“The Musculoskeletal Institute also offers on-site laboratory services and consultations regarding medication and nutrition,” adds Noel. “Our care team includes orthopedic surgeons, sports medicine physicians, physician assistants, physiatrists, physical therapists, chiropractors, nurse practitioners, dietitians, social workers, and more, who can coordinate referrals to other specialists, such as endocrinologists and rheumatologists, to ensure we best address any issues related to the patient’s bone health.”

Maintaining Bone Health at All Stages of Life

A diet low or deficient in calcium, phosphorous, and vitamin D puts you at higher risk for bone loss, which is why it’s important to make sure you are fueling your body with the appropriate intake of these vitamins and minerals.

Food sources of calcium include:

  • Dairy products (reduced-fat milk, yogurt, and cheese)
  • Green vegetables (collard greens, bok choy, kale, turnip greens, broccoli, spinach)
  • Almonds
  • Beans
  • Calcium-fortified foods (soy milk, almond milk, tofu, cereals, and breads)

    Foods rich in phosphorus include:

    • Beans and Lentils
    • Beef and chicken liver
    • Low-fat dairy products
    • Meats (chicken, pork, and turkey)
    • Nuts (almonds, Brazil nuts, cashews, pine nuts, and pistachios)
    • Seafood (clams, crab, cuttlefish, salmon, and scallops)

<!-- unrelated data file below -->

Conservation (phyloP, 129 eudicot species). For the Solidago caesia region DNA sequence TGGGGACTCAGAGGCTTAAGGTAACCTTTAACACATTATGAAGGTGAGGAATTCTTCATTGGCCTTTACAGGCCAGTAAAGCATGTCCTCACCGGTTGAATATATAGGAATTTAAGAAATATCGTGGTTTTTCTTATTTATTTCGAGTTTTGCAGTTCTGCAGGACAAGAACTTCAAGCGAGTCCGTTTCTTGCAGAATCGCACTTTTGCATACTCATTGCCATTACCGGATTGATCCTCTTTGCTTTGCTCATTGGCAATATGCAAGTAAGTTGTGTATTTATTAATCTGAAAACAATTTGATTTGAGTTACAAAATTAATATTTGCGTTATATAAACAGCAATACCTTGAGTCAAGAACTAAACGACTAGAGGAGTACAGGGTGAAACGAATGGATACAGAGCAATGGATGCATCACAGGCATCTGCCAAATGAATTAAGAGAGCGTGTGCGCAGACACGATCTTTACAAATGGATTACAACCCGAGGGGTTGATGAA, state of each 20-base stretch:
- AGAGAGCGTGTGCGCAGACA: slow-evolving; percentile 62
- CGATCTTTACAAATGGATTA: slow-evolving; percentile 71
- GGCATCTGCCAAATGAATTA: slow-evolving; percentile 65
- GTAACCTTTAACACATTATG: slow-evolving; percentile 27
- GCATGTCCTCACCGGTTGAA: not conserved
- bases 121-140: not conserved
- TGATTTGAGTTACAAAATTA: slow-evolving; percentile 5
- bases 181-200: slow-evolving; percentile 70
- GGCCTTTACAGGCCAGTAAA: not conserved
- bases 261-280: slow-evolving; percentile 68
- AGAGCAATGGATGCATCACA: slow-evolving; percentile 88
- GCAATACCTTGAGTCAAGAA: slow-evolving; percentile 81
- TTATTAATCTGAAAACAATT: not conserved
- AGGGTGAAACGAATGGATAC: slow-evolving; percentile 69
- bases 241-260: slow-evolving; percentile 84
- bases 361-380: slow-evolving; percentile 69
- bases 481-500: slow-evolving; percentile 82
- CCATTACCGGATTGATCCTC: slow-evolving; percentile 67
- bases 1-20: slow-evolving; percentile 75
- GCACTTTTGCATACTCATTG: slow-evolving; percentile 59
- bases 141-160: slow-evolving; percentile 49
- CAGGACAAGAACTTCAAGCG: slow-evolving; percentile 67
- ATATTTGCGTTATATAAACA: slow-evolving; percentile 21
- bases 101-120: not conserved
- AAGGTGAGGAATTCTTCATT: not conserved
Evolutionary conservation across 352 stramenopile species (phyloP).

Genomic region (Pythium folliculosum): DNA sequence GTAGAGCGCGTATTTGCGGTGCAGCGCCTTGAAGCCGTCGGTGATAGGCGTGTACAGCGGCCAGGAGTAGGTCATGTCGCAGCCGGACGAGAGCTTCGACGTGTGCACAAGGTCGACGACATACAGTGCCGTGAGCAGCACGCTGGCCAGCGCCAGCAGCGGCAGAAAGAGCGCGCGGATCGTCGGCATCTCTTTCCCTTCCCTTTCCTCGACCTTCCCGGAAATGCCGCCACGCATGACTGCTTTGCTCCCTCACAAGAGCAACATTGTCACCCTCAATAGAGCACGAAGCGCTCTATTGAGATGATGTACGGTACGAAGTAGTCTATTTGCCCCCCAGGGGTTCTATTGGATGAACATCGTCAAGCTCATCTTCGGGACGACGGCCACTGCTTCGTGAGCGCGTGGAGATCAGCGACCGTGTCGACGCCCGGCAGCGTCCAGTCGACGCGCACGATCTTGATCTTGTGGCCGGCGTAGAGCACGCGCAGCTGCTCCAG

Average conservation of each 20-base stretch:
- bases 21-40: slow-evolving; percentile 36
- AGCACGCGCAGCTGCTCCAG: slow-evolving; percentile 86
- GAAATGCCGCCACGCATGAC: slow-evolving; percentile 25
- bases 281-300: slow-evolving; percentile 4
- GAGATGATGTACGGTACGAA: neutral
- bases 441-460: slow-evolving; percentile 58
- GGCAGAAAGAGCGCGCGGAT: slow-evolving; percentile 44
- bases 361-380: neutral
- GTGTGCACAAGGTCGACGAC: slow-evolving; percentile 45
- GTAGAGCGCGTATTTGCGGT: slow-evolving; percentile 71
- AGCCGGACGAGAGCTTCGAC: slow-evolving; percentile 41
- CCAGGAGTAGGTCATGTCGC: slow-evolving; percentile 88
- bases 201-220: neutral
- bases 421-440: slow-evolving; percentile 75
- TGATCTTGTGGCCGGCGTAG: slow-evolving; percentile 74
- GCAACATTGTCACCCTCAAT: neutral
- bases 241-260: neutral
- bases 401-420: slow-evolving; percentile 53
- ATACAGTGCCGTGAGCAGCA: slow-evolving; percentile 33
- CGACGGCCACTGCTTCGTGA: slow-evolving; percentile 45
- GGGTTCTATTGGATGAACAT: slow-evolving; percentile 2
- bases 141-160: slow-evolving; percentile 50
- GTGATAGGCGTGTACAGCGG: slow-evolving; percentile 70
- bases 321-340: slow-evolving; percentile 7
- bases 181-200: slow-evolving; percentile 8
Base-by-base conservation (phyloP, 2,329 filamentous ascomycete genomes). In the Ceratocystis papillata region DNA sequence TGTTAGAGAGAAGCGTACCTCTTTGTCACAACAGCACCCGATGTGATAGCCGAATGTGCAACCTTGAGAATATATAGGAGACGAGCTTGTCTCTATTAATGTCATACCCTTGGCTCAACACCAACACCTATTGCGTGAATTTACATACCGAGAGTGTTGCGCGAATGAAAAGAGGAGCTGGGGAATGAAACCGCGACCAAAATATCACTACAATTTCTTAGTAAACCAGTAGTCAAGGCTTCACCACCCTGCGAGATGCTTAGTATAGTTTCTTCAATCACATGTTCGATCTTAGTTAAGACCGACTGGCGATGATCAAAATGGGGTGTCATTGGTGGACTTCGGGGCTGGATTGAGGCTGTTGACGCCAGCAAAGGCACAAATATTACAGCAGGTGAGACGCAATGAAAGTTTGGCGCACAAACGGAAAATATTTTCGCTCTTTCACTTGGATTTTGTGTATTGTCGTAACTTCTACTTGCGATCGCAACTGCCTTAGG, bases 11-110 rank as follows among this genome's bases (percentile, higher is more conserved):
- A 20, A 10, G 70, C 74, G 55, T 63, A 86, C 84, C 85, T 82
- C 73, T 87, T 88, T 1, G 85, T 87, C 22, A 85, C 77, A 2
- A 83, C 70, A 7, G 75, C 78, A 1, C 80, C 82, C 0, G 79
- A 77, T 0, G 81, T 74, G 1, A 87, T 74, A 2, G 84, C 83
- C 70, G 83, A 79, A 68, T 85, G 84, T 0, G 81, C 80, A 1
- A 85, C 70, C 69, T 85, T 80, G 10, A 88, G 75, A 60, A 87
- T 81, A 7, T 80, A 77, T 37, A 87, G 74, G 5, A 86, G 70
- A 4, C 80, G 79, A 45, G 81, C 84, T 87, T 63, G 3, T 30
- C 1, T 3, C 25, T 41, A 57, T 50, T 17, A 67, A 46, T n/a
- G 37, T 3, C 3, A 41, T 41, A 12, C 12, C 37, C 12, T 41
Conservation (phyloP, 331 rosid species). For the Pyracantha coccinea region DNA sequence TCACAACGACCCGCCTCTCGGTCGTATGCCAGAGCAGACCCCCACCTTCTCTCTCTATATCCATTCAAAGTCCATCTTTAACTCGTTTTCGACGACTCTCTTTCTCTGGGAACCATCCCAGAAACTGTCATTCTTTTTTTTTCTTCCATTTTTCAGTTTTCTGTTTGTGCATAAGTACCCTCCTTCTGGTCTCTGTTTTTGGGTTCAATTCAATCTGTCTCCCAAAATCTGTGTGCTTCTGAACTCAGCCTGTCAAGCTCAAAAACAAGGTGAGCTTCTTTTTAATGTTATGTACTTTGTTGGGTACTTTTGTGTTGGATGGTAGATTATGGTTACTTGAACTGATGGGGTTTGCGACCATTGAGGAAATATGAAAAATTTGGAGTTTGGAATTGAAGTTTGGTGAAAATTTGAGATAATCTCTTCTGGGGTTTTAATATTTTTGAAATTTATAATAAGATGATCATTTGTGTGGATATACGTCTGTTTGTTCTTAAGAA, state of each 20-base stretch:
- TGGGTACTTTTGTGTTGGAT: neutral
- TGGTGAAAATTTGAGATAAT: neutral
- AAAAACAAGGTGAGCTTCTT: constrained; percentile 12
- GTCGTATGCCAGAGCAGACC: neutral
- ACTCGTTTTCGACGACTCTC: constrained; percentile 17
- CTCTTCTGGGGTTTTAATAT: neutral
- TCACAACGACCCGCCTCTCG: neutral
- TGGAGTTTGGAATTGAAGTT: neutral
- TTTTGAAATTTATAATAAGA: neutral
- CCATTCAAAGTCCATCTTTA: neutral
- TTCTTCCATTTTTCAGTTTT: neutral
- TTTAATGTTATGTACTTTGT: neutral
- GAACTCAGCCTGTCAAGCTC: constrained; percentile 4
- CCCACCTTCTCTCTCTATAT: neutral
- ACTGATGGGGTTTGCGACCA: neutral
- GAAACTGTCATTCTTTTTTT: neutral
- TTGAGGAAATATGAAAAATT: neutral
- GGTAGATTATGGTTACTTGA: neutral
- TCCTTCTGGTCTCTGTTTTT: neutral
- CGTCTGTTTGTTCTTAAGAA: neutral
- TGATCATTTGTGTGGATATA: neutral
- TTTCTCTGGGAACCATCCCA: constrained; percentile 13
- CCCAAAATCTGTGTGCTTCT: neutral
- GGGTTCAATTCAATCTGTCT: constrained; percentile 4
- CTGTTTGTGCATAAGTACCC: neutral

• Seeds (sunflower and pumpkin)
    • Soy
    • Whole grains (brown rice, oatmeal, quinoa, and whole wheat pasta)

      Good sources of vitamin D include fatty fish, such as:

      • Salmon
      • Tuna
      • Sardines
      • Mackerel
      • Fish liver oils
      • Beef liver
      • Egg yolks
      Impact and resistance exercise and participation in weight-bearing and balancing activities can also help regain and maintain bone health.

        Impact exercises can include:

        • Climbing stairs
        • Dancing
        • Jogging
        • Jumping Rope
        • Hiking
        • Running
        • Walking

        Resistance exercise can include:

        • Deadlifts
        • Leg presses
        • Lunges
        • Pull ups
        • Push ups
        • Squats
        • Use of resistance bands

        View or print our downloadable Bone Health flyer.

        <br>“Regardless of age, if someone has any concerns regarding their bone health, they should seek assistance from a bone health expert right away,” advises Dr. Guzman.

        To schedule an appointment at the Musculoskeletal Institute, click here or call 1-833-UT-CARES (1-833-882-2737).

        About UT Health Austin

        UT Health Austin is the clinical practice of the Dell Medical School at The University of Texas at Austin. We collaborate with our colleagues at the Dell Medical School and The University of Texas at Austin to utilize the latest research, diagnostic, and treatment techniques, allowing us to provide patients with an unparalleled quality of care. Our experienced healthcare professionals deliver personalized, whole-person care of uncompromising quality and treat each patient as an individual with unique circumstances, priorities, and beliefs. Working directly with you, your care team creates an individualized care plan to help you reach the goals that matter most to you — in the care room and beyond. For more information, call us at 1-833-UT-CARES or request an appointment here.